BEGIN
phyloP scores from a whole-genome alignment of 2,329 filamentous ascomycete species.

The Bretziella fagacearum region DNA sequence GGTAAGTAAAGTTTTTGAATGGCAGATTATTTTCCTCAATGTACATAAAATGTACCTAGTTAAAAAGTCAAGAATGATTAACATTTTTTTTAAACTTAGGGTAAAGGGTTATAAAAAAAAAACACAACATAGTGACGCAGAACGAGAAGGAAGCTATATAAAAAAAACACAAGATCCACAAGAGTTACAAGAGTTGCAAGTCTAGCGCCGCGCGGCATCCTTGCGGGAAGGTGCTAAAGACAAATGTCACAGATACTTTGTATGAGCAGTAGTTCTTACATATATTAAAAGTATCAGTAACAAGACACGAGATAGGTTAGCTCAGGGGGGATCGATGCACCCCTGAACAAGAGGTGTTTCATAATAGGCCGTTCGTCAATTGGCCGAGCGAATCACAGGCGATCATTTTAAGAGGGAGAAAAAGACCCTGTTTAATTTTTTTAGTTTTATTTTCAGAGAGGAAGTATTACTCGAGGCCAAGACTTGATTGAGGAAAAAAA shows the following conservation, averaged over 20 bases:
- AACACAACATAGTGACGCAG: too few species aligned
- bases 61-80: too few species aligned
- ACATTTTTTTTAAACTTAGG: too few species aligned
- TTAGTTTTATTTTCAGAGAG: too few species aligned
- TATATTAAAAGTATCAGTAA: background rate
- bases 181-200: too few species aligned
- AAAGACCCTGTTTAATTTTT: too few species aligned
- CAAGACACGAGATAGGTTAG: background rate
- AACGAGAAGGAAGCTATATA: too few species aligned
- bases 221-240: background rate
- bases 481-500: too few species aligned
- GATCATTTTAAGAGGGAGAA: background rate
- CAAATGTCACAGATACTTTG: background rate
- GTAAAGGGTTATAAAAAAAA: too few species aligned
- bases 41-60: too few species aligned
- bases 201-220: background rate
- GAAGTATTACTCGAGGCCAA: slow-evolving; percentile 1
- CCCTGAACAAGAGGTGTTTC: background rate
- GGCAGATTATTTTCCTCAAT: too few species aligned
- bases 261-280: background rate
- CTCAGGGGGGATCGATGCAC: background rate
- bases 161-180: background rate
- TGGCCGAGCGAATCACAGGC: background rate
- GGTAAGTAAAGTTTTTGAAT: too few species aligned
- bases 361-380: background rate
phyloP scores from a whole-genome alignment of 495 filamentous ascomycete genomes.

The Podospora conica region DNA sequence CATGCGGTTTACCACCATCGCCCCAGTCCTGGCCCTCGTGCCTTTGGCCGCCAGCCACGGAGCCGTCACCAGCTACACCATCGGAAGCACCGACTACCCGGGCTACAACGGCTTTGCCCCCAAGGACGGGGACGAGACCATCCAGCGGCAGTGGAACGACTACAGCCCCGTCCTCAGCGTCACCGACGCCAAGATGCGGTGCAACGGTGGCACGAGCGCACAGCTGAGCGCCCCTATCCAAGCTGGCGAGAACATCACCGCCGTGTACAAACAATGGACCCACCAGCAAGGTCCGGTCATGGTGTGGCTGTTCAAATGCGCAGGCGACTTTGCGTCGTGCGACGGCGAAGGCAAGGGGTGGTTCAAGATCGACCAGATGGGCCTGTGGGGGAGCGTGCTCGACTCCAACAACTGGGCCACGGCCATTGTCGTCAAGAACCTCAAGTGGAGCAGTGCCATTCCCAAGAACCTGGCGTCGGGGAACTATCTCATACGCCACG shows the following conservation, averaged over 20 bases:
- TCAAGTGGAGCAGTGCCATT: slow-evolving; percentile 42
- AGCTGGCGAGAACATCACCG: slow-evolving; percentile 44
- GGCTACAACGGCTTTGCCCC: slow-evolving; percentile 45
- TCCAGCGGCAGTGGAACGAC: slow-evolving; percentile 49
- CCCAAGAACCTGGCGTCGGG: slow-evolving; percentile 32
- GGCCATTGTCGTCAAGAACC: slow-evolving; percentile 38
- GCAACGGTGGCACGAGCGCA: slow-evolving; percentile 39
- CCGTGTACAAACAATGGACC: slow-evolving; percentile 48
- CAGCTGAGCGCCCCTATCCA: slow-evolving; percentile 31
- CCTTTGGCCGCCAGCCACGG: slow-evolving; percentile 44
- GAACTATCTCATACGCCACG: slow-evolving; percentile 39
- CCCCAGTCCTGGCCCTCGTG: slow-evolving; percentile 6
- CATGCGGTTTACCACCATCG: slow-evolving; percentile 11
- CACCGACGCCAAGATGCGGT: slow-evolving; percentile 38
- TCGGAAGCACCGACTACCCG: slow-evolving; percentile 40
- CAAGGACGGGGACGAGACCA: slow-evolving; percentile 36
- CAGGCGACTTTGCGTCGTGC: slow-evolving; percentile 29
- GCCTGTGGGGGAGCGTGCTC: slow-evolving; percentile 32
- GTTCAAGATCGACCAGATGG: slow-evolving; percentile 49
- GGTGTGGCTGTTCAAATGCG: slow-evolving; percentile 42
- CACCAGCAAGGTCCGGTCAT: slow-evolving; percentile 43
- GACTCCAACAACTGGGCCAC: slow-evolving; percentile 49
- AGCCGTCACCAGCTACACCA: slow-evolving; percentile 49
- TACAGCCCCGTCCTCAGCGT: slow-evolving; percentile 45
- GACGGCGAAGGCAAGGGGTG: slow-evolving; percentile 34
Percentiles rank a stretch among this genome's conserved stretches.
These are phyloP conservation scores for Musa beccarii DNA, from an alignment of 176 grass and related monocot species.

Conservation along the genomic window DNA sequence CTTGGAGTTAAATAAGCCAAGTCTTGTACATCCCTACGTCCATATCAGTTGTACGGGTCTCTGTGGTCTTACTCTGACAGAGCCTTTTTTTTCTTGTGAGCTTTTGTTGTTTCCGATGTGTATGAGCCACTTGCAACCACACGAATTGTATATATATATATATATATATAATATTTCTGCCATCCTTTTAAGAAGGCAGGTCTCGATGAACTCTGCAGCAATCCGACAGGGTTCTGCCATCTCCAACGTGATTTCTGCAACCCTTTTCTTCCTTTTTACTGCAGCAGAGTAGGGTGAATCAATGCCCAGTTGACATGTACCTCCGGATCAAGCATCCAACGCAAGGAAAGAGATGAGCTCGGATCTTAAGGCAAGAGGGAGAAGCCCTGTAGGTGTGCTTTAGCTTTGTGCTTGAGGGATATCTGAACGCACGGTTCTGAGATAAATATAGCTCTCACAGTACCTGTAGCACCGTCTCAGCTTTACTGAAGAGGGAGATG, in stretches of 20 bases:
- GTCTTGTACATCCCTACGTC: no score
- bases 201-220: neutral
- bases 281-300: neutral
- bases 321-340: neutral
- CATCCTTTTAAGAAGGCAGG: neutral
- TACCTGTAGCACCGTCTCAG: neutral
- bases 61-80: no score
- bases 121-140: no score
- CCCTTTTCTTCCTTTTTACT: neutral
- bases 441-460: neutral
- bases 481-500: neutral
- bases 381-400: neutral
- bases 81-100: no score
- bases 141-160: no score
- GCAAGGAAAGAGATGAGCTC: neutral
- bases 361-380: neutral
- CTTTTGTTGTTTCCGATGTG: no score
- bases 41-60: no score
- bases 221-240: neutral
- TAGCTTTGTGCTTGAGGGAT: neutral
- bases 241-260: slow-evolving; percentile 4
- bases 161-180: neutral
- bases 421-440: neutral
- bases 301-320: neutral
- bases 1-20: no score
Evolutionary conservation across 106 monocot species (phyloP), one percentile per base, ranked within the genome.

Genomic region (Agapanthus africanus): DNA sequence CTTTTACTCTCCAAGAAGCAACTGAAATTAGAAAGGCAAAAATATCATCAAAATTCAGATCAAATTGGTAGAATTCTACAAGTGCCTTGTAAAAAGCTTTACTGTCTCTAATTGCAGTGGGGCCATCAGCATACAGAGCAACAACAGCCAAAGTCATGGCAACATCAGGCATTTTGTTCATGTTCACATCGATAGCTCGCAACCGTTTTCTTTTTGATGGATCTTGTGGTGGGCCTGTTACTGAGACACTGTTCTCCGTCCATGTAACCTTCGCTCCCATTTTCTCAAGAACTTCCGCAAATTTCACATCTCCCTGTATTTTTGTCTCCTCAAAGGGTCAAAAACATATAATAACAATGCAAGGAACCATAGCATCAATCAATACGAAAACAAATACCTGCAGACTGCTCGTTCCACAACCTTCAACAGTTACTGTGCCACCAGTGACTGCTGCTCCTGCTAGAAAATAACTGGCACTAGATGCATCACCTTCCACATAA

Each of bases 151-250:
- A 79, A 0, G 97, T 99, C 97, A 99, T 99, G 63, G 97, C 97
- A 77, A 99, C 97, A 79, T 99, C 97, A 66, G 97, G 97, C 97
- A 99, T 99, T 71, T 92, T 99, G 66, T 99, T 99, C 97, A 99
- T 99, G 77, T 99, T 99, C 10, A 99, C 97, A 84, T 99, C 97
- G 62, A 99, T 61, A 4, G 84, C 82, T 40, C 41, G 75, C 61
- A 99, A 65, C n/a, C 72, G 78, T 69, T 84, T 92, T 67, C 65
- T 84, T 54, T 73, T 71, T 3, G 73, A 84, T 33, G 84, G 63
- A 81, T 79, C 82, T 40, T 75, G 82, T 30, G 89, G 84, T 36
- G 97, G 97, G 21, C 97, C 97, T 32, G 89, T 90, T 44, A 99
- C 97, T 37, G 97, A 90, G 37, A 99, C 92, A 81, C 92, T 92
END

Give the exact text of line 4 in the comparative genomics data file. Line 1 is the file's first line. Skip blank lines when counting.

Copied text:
- bases 61-80: too few species aligned